The Washington Post describes state efforts to make sure poor recipients remain eligible for food stamp benefits as a "loophole…potentially wiping out billions of dollars in savings Congress agreed to last month."
Paul Ryan apparently has some big, bold ideas about how to fight poverty–mostly what the government is doing is all wrong. But why does the Washington Post fail to cite any critics of Ryan, and spend so much time quoting him and other Republicans?
Why does AP still let Calvin Woodward "factcheck" political speeches? Does no one at the news service know what actual factchecking looks like? (If you're coming in late, see FAIR Blog, 10/30/08, 2/25/09, 4/30/09, 1/28/10, 8/31/12.) Woodward's latest venture (1/29/14) into the factcheck genre, following President Barack Obama's State of the Union speech, produced yet more illustrations of what not to do when gauging the accuracy of political speech. Take this item: OBAMA: "We'll need Congress to protect more than 3 million jobs by finishing transportation and waterways bills this summer. But I will act on my own to slash […]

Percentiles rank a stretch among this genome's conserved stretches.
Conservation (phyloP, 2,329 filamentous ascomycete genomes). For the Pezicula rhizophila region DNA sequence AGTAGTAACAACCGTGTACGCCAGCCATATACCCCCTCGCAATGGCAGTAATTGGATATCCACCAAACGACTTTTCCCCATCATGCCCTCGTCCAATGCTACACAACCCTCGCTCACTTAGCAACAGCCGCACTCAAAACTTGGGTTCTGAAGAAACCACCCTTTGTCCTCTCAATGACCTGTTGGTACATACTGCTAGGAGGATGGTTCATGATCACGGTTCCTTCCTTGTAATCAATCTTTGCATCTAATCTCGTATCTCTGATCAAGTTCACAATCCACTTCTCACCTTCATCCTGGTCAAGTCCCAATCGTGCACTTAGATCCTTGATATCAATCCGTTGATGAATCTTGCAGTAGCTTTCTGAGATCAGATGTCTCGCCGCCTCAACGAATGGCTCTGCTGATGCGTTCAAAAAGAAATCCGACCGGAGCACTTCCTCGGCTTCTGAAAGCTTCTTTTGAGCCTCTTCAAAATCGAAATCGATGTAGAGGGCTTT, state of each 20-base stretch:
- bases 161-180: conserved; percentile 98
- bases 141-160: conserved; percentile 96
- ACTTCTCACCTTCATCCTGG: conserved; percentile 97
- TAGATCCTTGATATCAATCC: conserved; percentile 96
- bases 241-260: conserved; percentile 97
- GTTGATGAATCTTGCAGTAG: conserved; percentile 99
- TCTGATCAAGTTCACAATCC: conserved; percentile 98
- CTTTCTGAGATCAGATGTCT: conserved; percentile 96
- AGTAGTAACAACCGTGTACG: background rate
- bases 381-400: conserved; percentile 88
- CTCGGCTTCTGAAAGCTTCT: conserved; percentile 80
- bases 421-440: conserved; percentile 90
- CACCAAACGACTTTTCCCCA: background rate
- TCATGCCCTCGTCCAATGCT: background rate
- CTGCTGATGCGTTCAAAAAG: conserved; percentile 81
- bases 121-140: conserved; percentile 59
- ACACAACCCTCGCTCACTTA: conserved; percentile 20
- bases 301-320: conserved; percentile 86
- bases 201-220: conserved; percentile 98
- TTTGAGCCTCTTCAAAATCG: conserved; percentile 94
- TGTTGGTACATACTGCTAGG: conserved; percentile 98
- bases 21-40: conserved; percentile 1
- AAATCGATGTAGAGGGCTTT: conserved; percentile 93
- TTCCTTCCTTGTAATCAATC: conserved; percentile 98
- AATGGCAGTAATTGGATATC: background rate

This week on FAIR TV: Media should take a side on who's causing the government shutdown. CBS Evening News wonders what happened to global warming. And Brian Williams can't believe the stunning shift from Iran on nuclear weapons–so who was this Brian Williams guy who was was reporting on the "new line" from Iran years ago? Take a look:
OK, so maybe this headline is slightly unfair, but it seemed like a good way to capture the essence of a USA Today story (9/18/13) about the fight over food stamps. As you may already know, House Republicans are looking to cut some $40 billion from the SNAP program, otherwise known as food stamps, over the next 10 years. It's not unusual for politicians to disagree; one would hope that journalism might intervene on the side of the facts. But here's how USA Today's Paul Singer presented the issue: The cost of the federal food stamp program has exploded […]
The new student loan law lowers rates–and then, almost certainly, raises them in the near future. But hey–at least it's bipartisan.